ROLL up, roll up, for This Time, circus theatre company Ockham’s Razor’s show about time, age and the stories we tell ourselves, at York Theatre Royal on June 8 and 9.
The 8pm performances combine circus, autobiographical storytelling and original equipment in a visual theatre piece staged by a cast ranging in age from 13 to 60.
Presented as part of the Theatre Royal’s Love Season, This Time looks at love, support and struggle in families, alongside perceptions of strength and ability: how we are strong in different ways at different times in our lives.
Ockham’s Razor use a series of aerial frames, raised from floor to ceiling, wherein the four performers lift, push and cradle each other through thresholds and over ledges. Bodies are suspended high in the air and swung close to the ground in innovative new takes on trapeze and swinging cradle.
“Rather than paint the circus performer as a superhuman character capable of impressive feats, Ockham’s Razor make work that draws on the human and the real, where the characters go through recognisable experiences, emotions and conflicts with which the audience can identify,” say the company’s artistic directors, Alex Harvey and Charlotte Mooney, and director emerita, Tina Koch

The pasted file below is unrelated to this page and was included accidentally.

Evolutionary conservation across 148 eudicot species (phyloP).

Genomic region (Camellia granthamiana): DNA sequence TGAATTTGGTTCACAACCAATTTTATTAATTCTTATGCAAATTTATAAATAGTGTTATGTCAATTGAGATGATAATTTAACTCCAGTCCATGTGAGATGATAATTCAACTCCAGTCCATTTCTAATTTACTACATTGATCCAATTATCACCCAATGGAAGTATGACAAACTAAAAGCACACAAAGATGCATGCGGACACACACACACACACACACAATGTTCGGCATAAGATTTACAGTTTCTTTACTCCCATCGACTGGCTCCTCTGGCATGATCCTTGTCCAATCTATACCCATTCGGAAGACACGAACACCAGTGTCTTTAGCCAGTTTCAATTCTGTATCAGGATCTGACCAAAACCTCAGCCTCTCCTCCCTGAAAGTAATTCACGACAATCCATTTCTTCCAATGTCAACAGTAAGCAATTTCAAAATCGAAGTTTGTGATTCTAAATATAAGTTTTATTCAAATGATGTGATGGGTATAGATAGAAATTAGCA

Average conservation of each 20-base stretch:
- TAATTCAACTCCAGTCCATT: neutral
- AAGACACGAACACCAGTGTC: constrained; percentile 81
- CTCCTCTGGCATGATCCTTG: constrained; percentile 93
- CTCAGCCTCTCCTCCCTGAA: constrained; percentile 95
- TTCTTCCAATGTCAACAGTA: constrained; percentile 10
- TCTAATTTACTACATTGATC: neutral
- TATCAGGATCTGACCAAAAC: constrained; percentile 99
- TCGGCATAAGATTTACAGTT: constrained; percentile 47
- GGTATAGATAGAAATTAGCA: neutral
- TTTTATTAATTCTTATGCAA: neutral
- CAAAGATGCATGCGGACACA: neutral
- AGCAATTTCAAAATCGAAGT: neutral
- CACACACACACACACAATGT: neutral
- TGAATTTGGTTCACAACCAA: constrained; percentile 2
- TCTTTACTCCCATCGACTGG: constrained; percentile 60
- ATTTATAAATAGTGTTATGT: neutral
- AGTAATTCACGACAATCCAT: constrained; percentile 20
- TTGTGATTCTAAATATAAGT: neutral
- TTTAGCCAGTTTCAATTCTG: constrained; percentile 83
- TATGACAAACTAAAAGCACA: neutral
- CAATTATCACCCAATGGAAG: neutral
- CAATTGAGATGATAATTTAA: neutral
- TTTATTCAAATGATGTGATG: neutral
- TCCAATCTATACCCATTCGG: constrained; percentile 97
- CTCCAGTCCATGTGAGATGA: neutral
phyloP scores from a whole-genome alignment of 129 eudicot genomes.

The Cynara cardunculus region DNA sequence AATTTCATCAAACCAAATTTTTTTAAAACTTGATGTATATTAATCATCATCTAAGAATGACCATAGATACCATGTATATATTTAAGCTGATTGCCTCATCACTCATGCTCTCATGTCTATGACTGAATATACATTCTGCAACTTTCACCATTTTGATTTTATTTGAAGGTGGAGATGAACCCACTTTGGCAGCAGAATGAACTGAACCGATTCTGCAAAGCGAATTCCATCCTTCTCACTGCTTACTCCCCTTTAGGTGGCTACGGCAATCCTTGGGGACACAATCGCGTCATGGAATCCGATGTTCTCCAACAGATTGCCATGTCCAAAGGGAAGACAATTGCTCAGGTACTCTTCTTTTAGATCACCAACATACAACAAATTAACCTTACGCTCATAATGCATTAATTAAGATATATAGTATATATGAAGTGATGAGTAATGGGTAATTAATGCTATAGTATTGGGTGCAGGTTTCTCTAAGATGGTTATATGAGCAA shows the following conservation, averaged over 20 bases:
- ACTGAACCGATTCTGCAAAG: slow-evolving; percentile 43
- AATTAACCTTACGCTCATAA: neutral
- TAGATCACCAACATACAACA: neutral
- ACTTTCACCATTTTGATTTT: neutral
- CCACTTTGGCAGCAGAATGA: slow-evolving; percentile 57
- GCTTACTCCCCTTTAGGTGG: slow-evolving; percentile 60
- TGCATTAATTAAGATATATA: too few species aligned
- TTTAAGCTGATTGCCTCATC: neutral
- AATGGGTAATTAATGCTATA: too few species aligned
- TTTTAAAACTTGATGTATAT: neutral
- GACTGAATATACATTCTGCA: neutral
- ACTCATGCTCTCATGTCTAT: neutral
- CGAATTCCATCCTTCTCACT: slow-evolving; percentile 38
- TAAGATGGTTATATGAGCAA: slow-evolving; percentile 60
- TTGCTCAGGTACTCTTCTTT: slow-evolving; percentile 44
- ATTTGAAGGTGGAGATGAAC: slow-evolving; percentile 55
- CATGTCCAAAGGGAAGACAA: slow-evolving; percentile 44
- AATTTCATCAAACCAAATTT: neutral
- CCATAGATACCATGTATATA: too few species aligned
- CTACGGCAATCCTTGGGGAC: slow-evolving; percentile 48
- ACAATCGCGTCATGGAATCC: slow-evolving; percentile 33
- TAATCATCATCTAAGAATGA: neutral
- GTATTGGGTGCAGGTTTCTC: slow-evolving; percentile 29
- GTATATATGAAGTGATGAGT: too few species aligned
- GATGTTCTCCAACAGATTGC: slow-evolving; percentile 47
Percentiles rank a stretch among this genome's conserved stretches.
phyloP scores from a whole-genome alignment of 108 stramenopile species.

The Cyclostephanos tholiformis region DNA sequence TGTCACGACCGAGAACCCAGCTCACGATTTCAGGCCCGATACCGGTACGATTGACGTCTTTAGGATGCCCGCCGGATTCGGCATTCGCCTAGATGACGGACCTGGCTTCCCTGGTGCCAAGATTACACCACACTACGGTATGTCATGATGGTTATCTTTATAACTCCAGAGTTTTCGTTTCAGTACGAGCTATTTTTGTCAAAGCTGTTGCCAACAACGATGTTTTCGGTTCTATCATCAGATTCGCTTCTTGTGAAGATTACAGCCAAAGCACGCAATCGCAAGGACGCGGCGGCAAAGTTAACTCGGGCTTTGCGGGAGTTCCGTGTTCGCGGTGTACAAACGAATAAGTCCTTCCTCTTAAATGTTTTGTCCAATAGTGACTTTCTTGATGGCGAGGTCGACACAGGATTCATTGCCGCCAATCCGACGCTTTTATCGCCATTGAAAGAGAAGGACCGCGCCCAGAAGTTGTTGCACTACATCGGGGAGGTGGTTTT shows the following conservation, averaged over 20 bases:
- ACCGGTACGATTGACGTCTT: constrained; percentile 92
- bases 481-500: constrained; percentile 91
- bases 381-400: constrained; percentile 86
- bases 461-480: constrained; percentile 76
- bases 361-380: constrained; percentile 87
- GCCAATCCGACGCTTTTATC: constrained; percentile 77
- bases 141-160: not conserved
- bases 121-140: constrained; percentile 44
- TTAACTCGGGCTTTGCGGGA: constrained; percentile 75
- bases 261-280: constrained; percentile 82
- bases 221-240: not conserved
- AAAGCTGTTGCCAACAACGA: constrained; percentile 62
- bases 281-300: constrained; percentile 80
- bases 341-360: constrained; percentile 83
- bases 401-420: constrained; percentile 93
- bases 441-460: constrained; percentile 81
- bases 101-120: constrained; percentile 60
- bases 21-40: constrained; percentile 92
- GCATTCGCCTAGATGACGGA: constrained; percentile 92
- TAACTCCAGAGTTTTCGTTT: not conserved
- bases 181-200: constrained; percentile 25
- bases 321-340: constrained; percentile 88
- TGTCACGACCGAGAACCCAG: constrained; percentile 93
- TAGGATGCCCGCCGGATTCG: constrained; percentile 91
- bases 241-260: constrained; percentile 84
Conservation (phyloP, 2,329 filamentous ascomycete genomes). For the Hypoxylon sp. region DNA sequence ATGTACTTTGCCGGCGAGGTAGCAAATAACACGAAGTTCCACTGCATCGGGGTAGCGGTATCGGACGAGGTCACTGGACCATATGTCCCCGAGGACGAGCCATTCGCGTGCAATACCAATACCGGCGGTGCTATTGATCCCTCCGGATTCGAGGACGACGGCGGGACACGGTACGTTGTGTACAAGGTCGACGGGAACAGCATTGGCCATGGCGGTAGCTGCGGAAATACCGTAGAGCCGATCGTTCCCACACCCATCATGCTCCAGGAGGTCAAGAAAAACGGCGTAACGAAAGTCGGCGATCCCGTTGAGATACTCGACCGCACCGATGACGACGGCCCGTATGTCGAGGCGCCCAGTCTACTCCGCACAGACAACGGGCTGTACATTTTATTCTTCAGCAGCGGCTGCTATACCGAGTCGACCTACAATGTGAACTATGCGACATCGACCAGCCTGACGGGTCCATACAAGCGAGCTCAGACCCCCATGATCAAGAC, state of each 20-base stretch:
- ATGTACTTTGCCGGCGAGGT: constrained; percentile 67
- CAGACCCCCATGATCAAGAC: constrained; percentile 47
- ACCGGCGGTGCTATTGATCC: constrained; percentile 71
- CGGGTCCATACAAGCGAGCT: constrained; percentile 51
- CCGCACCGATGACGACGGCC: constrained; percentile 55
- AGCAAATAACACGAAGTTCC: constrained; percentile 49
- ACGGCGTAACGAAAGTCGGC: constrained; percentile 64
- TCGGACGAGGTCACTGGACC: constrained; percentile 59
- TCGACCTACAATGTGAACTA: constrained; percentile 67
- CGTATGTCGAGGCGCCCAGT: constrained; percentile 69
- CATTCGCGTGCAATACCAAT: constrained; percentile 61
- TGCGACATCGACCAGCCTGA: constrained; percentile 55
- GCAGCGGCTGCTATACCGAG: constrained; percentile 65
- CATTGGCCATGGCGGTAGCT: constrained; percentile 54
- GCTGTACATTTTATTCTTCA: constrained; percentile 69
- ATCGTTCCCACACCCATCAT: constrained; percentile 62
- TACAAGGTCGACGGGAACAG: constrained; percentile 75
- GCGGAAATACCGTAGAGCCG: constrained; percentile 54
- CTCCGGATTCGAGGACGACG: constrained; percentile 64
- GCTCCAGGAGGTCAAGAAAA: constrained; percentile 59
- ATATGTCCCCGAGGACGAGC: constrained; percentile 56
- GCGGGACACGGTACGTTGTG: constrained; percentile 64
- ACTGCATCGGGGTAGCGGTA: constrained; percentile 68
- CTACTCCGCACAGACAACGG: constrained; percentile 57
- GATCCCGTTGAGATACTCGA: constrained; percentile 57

“Our shows are exciting and moving and we feel that we’ve achieved our aims when members of the audience have said to us, ‘I wanted to come on stage and do it with you’.”
After meeting while studying at Circomedia Academy of Circus Arts and Physical Performance in Bristol in Spring 2006, Ockham’s Razor premiered their first full evening programme at that year’s London International Mime Festival, with funding from Jeunes Talents Cirque (the first British company to receive such support).
Since then, the company has performed in theatres and at festivals in Britain, Europe, the United States and Australia, with their shows being produced by Turtle Key Arts.
The name Ockham’s Razor is derived from a logical principle, attributed to medieval philosopher William of Ockham, that states that between two plausible theories, the simpler is preferable. It is called a razor because it cuts out unnecessary elements. “As a company we work with this simple approach,” say Alex, Charlotte and Tina.
Tickets for next Tuesday and Wednesday’s performances can be booked on 01904 623568 or at yorktheatreroyal.co.uk.